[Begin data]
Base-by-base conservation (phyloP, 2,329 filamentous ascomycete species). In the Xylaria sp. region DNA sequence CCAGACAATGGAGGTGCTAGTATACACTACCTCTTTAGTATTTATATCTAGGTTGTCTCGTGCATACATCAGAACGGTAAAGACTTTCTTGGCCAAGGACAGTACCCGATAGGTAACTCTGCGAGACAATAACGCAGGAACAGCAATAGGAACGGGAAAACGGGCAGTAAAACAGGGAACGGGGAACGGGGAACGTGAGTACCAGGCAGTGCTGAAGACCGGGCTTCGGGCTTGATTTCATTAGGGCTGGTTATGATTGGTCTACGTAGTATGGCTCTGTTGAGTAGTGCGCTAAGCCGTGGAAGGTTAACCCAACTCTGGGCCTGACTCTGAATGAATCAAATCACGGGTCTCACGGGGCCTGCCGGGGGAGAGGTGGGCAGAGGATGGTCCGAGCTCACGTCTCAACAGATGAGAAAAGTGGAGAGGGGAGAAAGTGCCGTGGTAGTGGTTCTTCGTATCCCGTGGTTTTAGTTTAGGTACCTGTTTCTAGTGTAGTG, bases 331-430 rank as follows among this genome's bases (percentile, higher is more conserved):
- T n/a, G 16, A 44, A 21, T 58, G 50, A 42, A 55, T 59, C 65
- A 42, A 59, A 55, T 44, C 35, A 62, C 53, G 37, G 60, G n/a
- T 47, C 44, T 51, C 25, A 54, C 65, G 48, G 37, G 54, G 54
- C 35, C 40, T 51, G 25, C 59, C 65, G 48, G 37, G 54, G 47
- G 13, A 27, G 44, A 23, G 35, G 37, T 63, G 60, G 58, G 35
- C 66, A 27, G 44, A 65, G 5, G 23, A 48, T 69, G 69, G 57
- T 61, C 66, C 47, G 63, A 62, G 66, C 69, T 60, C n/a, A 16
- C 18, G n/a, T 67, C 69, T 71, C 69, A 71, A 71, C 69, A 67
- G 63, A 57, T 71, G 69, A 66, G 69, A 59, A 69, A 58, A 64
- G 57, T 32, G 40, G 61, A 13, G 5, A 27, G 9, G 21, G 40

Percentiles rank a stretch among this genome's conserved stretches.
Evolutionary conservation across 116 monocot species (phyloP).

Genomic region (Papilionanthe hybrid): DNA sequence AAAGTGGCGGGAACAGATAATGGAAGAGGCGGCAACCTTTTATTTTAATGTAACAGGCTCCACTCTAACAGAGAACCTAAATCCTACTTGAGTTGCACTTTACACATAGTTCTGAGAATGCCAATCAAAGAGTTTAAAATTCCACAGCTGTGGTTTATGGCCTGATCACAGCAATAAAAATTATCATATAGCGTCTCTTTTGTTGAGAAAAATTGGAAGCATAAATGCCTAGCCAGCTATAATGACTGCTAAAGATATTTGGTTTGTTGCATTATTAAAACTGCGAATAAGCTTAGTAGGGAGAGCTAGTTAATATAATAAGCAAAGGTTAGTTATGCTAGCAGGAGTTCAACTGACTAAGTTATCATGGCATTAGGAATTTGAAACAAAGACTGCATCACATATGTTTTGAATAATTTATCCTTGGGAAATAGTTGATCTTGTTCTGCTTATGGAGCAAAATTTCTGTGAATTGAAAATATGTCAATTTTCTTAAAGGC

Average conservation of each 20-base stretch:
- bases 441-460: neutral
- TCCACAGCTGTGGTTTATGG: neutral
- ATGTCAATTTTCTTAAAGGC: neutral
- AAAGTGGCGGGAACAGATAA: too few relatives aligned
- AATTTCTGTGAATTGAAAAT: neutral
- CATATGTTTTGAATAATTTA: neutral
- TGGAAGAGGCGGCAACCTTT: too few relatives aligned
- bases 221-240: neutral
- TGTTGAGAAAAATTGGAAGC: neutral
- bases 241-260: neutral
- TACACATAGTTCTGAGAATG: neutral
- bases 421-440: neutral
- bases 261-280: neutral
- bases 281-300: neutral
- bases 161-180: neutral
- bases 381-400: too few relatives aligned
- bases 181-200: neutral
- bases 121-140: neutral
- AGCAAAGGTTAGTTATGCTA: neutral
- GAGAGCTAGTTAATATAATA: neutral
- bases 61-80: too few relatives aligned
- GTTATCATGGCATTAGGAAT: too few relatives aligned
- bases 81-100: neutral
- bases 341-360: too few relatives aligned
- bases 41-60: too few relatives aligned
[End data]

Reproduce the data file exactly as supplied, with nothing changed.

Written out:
Base-by-base conservation (phyloP, 2,329 filamentous ascomycete species). In the Xylaria sp. region DNA sequence CCAGACAATGGAGGTGCTAGTATACACTACCTCTTTAGTATTTATATCTAGGTTGTCTCGTGCATACATCAGAACGGTAAAGACTTTCTTGGCCAAGGACAGTACCCGATAGGTAACTCTGCGAGACAATAACGCAGGAACAGCAATAGGAACGGGAAAACGGGCAGTAAAACAGGGAACGGGGAACGGGGAACGTGAGTACCAGGCAGTGCTGAAGACCGGGCTTCGGGCTTGATTTCATTAGGGCTGGTTATGATTGGTCTACGTAGTATGGCTCTGTTGAGTAGTGCGCTAAGCCGTGGAAGGTTAACCCAACTCTGGGCCTGACTCTGAATGAATCAAATCACGGGTCTCACGGGGCCTGCCGGGGGAGAGGTGGGCAGAGGATGGTCCGAGCTCACGTCTCAACAGATGAGAAAAGTGGAGAGGGGAGAAAGTGCCGTGGTAGTGGTTCTTCGTATCCCGTGGTTTTAGTTTAGGTACCTGTTTCTAGTGTAGTG, bases 331-430 rank as follows among this genome's bases (percentile, higher is more conserved):
- T n/a, G 16, A 44, A 21, T 58, G 50, A 42, A 55, T 59, C 65
- A 42, A 59, A 55, T 44, C 35, A 62, C 53, G 37, G 60, G n/a
- T 47, C 44, T 51, C 25, A 54, C 65, G 48, G 37, G 54, G 54
- C 35, C 40, T 51, G 25, C 59, C 65, G 48, G 37, G 54, G 47
- G 13, A 27, G 44, A 23, G 35, G 37, T 63, G 60, G 58, G 35
- C 66, A 27, G 44, A 65, G 5, G 23, A 48, T 69, G 69, G 57
- T 61, C 66, C 47, G 63, A 62, G 66, C 69, T 60, C n/a, A 16
- C 18, G n/a, T 67, C 69, T 71, C 69, A 71, A 71, C 69, A 67
- G 63, A 57, T 71, G 69, A 66, G 69, A 59, A 69, A 58, A 64
- G 57, T 32, G 40, G 61, A 13, G 5, A 27, G 9, G 21, G 40

Percentiles rank a stretch among this genome's conserved stretches.
Evolutionary conservation across 116 monocot species (phyloP).

Genomic region (Papilionanthe hybrid): DNA sequence AAAGTGGCGGGAACAGATAATGGAAGAGGCGGCAACCTTTTATTTTAATGTAACAGGCTCCACTCTAACAGAGAACCTAAATCCTACTTGAGTTGCACTTTACACATAGTTCTGAGAATGCCAATCAAAGAGTTTAAAATTCCACAGCTGTGGTTTATGGCCTGATCACAGCAATAAAAATTATCATATAGCGTCTCTTTTGTTGAGAAAAATTGGAAGCATAAATGCCTAGCCAGCTATAATGACTGCTAAAGATATTTGGTTTGTTGCATTATTAAAACTGCGAATAAGCTTAGTAGGGAGAGCTAGTTAATATAATAAGCAAAGGTTAGTTATGCTAGCAGGAGTTCAACTGACTAAGTTATCATGGCATTAGGAATTTGAAACAAAGACTGCATCACATATGTTTTGAATAATTTATCCTTGGGAAATAGTTGATCTTGTTCTGCTTATGGAGCAAAATTTCTGTGAATTGAAAATATGTCAATTTTCTTAAAGGC

Average conservation of each 20-base stretch:
- bases 441-460: neutral
- TCCACAGCTGTGGTTTATGG: neutral
- ATGTCAATTTTCTTAAAGGC: neutral
- AAAGTGGCGGGAACAGATAA: too few relatives aligned
- AATTTCTGTGAATTGAAAAT: neutral
- CATATGTTTTGAATAATTTA: neutral
- TGGAAGAGGCGGCAACCTTT: too few relatives aligned
- bases 221-240: neutral
- TGTTGAGAAAAATTGGAAGC: neutral
- bases 241-260: neutral
- TACACATAGTTCTGAGAATG: neutral
- bases 421-440: neutral
- bases 261-280: neutral
- bases 281-300: neutral
- bases 161-180: neutral
- bases 381-400: too few relatives aligned
- bases 181-200: neutral
- bases 121-140: neutral
- AGCAAAGGTTAGTTATGCTA: neutral
- GAGAGCTAGTTAATATAATA: neutral
- bases 61-80: too few relatives aligned
- GTTATCATGGCATTAGGAAT: too few relatives aligned
- bases 81-100: neutral
- bases 341-360: too few relatives aligned
- bases 41-60: too few relatives aligned